During breaks we danced with random crowd members featured on the Jumbotron and excellent music on extremely effective speakers. 


Thursday, January 20, 2011

Surge Protection

The US Army Corps of Engineers is building a huge surge protection wall around St. Bernard Parish. They are building it in record time. They have mostly admitted wrongdoing and accepted blame for the surge and levee failures that inundated New Orleans and St. Bernard Parish during and after Hurricane Katrina. Closure of the Mississippi River Gulf Outlet (MRGO) and building this wall, combined with renewal of destroyed wetlands all around the area, will help to safeguard the vulnerable wards and parishes from tragedy and disaster again.  

Wednesday, January 19, 2011

Old Arabi, St. Bernard Parish, Louisiana

Operation Southern Comfort is a not-for-profit that organizes and supports 6 trips a year from Central New York to places hard-hit and still recovering from Hurricane Katrina five-and-a-half years later, particularly to St. Bernard Parish just south and east of New Orleans.

This week I have joined a group of 110 people including 80 college students from SUNY Oswego and LeMoyne College for a week of work sandwiched between 2-day drives from CNY each way.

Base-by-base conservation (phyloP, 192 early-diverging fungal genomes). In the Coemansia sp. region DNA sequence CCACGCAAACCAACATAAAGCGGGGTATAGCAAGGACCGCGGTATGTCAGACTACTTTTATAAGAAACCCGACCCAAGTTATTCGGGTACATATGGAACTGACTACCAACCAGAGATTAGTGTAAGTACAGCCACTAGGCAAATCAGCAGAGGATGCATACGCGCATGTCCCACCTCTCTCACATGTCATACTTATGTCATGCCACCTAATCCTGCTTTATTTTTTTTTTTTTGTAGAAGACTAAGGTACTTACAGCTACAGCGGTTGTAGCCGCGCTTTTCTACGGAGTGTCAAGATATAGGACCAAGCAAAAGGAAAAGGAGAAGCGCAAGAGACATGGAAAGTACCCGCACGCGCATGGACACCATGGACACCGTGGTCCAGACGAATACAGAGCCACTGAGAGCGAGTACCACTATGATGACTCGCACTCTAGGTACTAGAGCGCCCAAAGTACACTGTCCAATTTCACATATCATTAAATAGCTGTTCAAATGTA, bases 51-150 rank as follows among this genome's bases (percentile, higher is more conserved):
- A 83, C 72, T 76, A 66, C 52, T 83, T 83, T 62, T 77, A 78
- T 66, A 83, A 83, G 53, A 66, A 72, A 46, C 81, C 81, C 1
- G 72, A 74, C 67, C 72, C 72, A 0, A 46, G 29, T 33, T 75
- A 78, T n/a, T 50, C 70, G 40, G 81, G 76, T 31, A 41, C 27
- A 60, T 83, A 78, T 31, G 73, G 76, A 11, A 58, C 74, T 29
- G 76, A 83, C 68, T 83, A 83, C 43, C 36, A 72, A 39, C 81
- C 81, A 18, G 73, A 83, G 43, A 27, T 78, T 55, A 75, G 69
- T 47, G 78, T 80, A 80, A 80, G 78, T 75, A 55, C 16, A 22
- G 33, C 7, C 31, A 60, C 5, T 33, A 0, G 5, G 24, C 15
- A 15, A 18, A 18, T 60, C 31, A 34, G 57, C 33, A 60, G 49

We left home last Saturday and began working bright and early Monday morning. It is cold here this week with daytime temperatures in the 40s and 50s and nighttime temps in the 30s and 40s.

The group of Oswego students with whom I am working has responsibility for gutting half of a double shotgun house. The house, and every other house and business in all of St. Bernard Parish, was under several feet of water for weeks following Katrina and the breakdown of flood control in its aftermath.

Difficult circumstances have kept the owner of the house from taking on the task any sooner. It is a painful week for her as she recognizes, describes and touches, and finally lets go of, material representing a lifetime of memories.

Shown here is a room from which furniture and personal items have been removed and sheetrock has been taken down. The guys are pulling nails. In coming weeks, after we leave, the house will be steam cleaned to remove mold and dust, and sprayed for pests including termites.

Not knowing where to start or how to describe this week, I will just find a place, this place, to begin. Please bear with me, and feel free to ask questions in the Comments area.


Tuesday, January 18, 2011

Thursday, January 13, 2011